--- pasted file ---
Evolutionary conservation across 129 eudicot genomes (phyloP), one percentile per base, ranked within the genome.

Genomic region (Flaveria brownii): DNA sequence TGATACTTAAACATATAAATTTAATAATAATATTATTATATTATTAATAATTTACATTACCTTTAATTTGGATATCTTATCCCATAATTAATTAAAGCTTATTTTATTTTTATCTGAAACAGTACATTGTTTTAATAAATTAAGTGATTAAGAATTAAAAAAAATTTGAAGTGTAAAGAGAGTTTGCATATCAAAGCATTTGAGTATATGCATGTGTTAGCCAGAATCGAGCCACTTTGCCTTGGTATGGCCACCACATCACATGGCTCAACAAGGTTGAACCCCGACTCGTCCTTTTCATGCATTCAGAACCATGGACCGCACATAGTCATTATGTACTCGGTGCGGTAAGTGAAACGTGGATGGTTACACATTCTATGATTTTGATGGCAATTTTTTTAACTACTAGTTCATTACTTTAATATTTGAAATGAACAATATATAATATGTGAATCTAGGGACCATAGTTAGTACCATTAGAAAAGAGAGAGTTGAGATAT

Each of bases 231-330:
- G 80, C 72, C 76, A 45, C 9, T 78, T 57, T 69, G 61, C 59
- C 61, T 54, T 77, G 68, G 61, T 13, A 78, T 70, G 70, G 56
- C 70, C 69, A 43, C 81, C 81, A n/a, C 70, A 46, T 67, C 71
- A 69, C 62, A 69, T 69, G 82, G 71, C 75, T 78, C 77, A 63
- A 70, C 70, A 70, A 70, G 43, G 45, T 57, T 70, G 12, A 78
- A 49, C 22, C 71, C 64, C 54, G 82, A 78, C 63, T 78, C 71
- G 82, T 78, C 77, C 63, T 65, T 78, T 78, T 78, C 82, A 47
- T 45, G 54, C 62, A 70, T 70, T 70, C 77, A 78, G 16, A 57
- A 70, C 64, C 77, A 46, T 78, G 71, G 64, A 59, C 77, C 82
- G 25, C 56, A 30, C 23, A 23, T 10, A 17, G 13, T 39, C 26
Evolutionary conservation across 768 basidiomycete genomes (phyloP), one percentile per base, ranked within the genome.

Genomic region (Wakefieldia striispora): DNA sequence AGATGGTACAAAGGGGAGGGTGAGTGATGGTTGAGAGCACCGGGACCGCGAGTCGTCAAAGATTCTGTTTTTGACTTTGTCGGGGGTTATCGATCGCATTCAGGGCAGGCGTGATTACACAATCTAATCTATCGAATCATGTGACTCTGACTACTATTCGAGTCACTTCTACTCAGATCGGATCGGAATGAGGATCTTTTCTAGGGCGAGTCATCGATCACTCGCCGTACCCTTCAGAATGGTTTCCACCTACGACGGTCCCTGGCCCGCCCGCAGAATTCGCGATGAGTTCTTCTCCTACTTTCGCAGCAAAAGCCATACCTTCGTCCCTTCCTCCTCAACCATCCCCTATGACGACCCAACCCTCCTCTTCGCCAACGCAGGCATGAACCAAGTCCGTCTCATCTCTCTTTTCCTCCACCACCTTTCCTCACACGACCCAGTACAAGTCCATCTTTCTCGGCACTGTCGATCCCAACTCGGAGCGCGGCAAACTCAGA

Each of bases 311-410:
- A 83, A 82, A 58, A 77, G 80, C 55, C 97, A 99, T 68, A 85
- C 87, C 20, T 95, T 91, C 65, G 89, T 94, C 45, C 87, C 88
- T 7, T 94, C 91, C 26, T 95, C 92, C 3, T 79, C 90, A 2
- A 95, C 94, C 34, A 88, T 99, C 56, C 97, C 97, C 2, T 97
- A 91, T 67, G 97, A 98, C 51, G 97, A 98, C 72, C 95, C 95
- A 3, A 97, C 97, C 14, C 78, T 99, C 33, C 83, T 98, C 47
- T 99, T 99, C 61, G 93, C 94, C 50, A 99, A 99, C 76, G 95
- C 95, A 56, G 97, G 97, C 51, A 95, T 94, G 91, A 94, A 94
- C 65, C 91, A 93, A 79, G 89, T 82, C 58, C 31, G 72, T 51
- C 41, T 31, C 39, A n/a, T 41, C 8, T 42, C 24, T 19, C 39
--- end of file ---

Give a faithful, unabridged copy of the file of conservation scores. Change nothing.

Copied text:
Evolutionary conservation across 129 eudicot genomes (phyloP), one percentile per base, ranked within the genome.

Genomic region (Flaveria brownii): DNA sequence TGATACTTAAACATATAAATTTAATAATAATATTATTATATTATTAATAATTTACATTACCTTTAATTTGGATATCTTATCCCATAATTAATTAAAGCTTATTTTATTTTTATCTGAAACAGTACATTGTTTTAATAAATTAAGTGATTAAGAATTAAAAAAAATTTGAAGTGTAAAGAGAGTTTGCATATCAAAGCATTTGAGTATATGCATGTGTTAGCCAGAATCGAGCCACTTTGCCTTGGTATGGCCACCACATCACATGGCTCAACAAGGTTGAACCCCGACTCGTCCTTTTCATGCATTCAGAACCATGGACCGCACATAGTCATTATGTACTCGGTGCGGTAAGTGAAACGTGGATGGTTACACATTCTATGATTTTGATGGCAATTTTTTTAACTACTAGTTCATTACTTTAATATTTGAAATGAACAATATATAATATGTGAATCTAGGGACCATAGTTAGTACCATTAGAAAAGAGAGAGTTGAGATAT

Each of bases 231-330:
- G 80, C 72, C 76, A 45, C 9, T 78, T 57, T 69, G 61, C 59
- C 61, T 54, T 77, G 68, G 61, T 13, A 78, T 70, G 70, G 56
- C 70, C 69, A 43, C 81, C 81, A n/a, C 70, A 46, T 67, C 71
- A 69, C 62, A 69, T 69, G 82, G 71, C 75, T 78, C 77, A 63
- A 70, C 70, A 70, A 70, G 43, G 45, T 57, T 70, G 12, A 78
- A 49, C 22, C 71, C 64, C 54, G 82, A 78, C 63, T 78, C 71
- G 82, T 78, C 77, C 63, T 65, T 78, T 78, T 78, C 82, A 47
- T 45, G 54, C 62, A 70, T 70, T 70, C 77, A 78, G 16, A 57
- A 70, C 64, C 77, A 46, T 78, G 71, G 64, A 59, C 77, C 82
- G 25, C 56, A 30, C 23, A 23, T 10, A 17, G 13, T 39, C 26
Evolutionary conservation across 768 basidiomycete genomes (phyloP), one percentile per base, ranked within the genome.

Genomic region (Wakefieldia striispora): DNA sequence AGATGGTACAAAGGGGAGGGTGAGTGATGGTTGAGAGCACCGGGACCGCGAGTCGTCAAAGATTCTGTTTTTGACTTTGTCGGGGGTTATCGATCGCATTCAGGGCAGGCGTGATTACACAATCTAATCTATCGAATCATGTGACTCTGACTACTATTCGAGTCACTTCTACTCAGATCGGATCGGAATGAGGATCTTTTCTAGGGCGAGTCATCGATCACTCGCCGTACCCTTCAGAATGGTTTCCACCTACGACGGTCCCTGGCCCGCCCGCAGAATTCGCGATGAGTTCTTCTCCTACTTTCGCAGCAAAAGCCATACCTTCGTCCCTTCCTCCTCAACCATCCCCTATGACGACCCAACCCTCCTCTTCGCCAACGCAGGCATGAACCAAGTCCGTCTCATCTCTCTTTTCCTCCACCACCTTTCCTCACACGACCCAGTACAAGTCCATCTTTCTCGGCACTGTCGATCCCAACTCGGAGCGCGGCAAACTCAGA

Each of bases 311-410:
- A 83, A 82, A 58, A 77, G 80, C 55, C 97, A 99, T 68, A 85
- C 87, C 20, T 95, T 91, C 65, G 89, T 94, C 45, C 87, C 88
- T 7, T 94, C 91, C 26, T 95, C 92, C 3, T 79, C 90, A 2
- A 95, C 94, C 34, A 88, T 99, C 56, C 97, C 97, C 2, T 97
- A 91, T 67, G 97, A 98, C 51, G 97, A 98, C 72, C 95, C 95
- A 3, A 97, C 97, C 14, C 78, T 99, C 33, C 83, T 98, C 47
- T 99, T 99, C 61, G 93, C 94, C 50, A 99, A 99, C 76, G 95
- C 95, A 56, G 97, G 97, C 51, A 95, T 94, G 91, A 94, A 94
- C 65, C 91, A 93, A 79, G 89, T 82, C 58, C 31, G 72, T 51
- C 41, T 31, C 39, A n/a, T 41, C 8, T 42, C 24, T 19, C 39